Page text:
[vpn] Raymond ( my project)

Stephen Hope stephen.hope at energis.com
Mon Oct 15 04:54:30 EDT 2001


the answer as usual is - it depends.

usually VPN is a way of getting better price / performance than for a
dedicated network. 

The idea is you use part of a shared system (the Internet, or the public
voice system) rather than dedicated equipment, lines etc, so it costs less.
With this definition, Frame Relay is also a VPN, since it uses a carrier
backbone you share with others.

But, then you need security to make sure that your stuff is not accessible
to others.

You also need some way to make sure you get the performance you need from a
shared system - after all if the carrier cant overcommit the backbone (so
that there is less capacity than the worst case needed by all the customers
added up, plus the extra overheads) then there is little or no economy of
scale from the carrier perspective, and that should bear some relation to
what you pay.

The implicit assumption is that most of the costs are in the shared bit and
that the extra VPN complexity is more than offset by these cost savings - if
not then the resulting system may cost more than dedicated systems.

If you look at where VPNs are most popular, then this does follow the "cost

Most common uses are: international site to site connections, international
remote access, national remote access, national site to site within a large
country such as USA.

In practise most large companies end up with a hybrid - VPN maybe for
awkward to reach offices in other countries, and international remote
access, dedicated Frame for "local" offices, ISDN dial in for remote access
in countries where you have local support.

It also means that national stuff in smaller countries such as the UK is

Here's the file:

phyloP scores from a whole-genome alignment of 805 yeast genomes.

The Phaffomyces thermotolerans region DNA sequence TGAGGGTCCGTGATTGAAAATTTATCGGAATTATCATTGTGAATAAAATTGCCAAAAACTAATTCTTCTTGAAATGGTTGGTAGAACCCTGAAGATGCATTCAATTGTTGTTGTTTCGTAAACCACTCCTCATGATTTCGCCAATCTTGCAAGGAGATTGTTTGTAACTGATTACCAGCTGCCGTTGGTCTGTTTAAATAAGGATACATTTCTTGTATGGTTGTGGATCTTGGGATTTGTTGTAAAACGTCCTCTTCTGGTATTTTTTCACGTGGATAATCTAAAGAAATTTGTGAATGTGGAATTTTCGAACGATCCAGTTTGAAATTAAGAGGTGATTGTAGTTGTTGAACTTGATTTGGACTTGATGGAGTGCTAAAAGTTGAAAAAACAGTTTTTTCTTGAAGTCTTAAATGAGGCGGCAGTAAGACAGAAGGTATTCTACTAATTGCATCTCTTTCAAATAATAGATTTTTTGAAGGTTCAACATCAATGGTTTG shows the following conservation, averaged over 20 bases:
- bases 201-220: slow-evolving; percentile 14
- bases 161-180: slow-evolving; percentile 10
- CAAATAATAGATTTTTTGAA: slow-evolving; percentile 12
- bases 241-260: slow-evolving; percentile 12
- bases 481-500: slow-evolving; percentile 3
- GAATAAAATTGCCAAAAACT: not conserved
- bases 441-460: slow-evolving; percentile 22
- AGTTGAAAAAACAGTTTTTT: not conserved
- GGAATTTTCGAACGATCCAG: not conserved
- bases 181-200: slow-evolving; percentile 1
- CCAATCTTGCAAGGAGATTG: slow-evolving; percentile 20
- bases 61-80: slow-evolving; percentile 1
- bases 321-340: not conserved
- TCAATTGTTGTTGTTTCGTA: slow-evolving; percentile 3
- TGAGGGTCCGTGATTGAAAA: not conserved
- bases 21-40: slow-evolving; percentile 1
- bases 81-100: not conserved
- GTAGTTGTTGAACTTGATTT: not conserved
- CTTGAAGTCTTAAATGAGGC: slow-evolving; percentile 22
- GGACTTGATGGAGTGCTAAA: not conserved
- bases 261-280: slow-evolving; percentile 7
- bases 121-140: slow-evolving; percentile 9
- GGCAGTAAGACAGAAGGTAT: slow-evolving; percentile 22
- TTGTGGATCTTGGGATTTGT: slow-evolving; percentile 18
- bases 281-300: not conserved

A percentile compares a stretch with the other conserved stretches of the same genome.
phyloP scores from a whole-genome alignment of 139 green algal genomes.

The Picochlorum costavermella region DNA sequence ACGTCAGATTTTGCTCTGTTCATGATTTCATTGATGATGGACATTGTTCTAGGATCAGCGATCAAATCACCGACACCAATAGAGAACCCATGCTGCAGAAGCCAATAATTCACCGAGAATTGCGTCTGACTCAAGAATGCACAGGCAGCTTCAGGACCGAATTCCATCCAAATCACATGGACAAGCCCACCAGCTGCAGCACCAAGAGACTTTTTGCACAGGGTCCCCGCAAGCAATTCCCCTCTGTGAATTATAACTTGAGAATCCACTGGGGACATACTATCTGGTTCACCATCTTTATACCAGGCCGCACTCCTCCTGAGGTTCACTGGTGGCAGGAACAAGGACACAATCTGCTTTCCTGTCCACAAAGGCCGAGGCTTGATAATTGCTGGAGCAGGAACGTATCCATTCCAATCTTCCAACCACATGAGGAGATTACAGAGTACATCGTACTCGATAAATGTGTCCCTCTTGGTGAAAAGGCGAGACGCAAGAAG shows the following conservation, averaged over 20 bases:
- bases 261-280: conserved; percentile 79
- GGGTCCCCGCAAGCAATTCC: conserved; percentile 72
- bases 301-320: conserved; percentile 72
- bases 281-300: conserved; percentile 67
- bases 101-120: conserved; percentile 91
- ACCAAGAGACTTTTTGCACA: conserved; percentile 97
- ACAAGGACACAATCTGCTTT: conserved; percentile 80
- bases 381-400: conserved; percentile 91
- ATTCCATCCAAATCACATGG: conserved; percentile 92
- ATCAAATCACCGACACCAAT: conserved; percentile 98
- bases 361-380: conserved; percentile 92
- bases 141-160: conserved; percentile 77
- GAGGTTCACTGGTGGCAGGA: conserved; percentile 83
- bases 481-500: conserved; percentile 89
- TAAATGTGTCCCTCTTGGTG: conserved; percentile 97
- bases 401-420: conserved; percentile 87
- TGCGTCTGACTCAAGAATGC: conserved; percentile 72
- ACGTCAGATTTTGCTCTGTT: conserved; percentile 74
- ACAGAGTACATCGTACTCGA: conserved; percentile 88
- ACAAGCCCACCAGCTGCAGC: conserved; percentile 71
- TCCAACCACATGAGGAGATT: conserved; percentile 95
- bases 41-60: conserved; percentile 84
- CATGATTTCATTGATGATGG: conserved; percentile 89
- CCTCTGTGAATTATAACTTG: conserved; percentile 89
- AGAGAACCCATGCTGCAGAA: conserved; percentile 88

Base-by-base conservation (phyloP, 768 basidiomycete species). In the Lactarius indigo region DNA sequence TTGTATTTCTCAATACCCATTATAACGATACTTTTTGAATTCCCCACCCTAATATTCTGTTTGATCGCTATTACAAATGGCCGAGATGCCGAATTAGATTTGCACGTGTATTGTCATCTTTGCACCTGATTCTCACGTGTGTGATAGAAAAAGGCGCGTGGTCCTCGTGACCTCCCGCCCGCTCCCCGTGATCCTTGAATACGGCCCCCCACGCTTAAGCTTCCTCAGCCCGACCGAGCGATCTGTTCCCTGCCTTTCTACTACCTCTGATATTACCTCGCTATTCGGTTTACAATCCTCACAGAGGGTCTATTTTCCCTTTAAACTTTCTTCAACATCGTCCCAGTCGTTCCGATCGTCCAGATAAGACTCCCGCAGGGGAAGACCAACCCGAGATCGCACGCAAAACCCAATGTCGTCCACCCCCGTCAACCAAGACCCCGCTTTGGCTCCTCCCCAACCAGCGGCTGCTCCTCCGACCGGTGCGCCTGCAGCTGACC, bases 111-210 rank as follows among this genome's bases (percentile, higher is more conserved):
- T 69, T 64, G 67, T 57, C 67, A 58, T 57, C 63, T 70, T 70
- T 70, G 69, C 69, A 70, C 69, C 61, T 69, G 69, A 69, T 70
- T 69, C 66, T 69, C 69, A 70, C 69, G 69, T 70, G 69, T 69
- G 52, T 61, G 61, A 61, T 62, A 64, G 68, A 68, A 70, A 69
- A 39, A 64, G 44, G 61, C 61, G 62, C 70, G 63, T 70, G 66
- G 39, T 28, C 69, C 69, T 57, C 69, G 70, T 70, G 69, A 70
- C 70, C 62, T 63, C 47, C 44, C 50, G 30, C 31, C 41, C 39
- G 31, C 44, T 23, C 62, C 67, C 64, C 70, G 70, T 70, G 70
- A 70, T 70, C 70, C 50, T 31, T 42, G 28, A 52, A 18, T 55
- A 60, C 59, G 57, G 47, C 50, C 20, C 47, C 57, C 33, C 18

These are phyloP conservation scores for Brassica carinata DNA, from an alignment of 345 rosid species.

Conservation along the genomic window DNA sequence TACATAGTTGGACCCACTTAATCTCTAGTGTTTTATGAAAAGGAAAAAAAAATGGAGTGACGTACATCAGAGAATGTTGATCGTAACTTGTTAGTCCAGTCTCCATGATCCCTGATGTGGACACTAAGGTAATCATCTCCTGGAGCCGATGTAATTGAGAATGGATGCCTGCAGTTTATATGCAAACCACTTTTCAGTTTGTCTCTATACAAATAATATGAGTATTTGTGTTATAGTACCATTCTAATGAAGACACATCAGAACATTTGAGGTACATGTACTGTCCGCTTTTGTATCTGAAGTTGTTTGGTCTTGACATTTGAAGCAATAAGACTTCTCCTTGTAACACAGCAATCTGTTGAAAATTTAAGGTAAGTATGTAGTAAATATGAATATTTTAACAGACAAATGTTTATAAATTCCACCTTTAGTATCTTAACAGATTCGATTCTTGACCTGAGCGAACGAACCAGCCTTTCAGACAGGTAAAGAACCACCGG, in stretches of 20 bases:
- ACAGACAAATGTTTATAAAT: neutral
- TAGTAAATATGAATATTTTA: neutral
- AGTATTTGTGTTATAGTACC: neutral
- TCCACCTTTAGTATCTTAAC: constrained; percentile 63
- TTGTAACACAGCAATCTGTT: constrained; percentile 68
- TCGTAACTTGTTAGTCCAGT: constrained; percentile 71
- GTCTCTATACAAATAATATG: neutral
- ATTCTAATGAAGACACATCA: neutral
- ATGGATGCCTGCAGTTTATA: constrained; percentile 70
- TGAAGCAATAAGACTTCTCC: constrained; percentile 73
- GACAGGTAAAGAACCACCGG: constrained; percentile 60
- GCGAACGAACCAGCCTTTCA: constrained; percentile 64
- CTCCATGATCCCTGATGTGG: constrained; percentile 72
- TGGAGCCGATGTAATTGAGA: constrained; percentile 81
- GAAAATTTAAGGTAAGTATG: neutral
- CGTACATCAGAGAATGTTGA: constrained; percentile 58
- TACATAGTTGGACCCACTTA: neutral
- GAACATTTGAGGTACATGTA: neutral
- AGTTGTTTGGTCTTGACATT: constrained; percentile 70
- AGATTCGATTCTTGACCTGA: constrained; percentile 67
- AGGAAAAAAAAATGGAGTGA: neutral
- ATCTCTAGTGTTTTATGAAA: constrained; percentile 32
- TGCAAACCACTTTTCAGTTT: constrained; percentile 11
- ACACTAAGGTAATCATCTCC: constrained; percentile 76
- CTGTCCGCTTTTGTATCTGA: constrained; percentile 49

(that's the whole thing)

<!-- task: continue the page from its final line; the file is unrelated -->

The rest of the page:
less attactive for VPN - the backbone is a smaller proportion of the system.

>From a technical perspective - VPN means trading complexity for service cost

This means that if service cost dominates for your applications, then this
is a good solution (e.g. international remote access). If other costs
dominate (i.e. you run a 24 by 7 helpdesk and fly engineers to other
countries to sort lap top problems), then it may not make sense to
complicate the system design over a dedicated system.



Stephen Hope C. Eng, Network Consultant, shope at energis-eis.co.uk,
Energis UK, WWW: http://www.energis.com
Carrington Business Park, Carrington, Manchester , UK. M31 4ZU
Tel: +44 (0)161 776 4194 Mob: +44 (0)7767 256 180 Fax: +44 (0)161 776

> -----Original Message-----
> From: Berkoh, Raymond - HPS [mailto:raymond.berkoh at hays-hps.com]
> Sent: 15 October 2001 09:34
> To: 'Stephen Hope'
> Subject: RE: [vpn] Raymond ( my project)
> can you give me some sort of critical review on the benefits 
> of VPN within
> any organisations
> cheer for your previous information
> ray
> -----Original Message-----
> From: Stephen Hope [mailto:stephen.hope at energis.com]
> Sent: 12 October 2001 21:59
> To: 'Shereen aggour'; vpn at securityfocus.com
> Cc: Berkoh Raymond - HPS
> Subject: RE: [vpn] Raymond ( my project)
> Shereen,
> 1st the cop out - all this is my opinions, and biased by what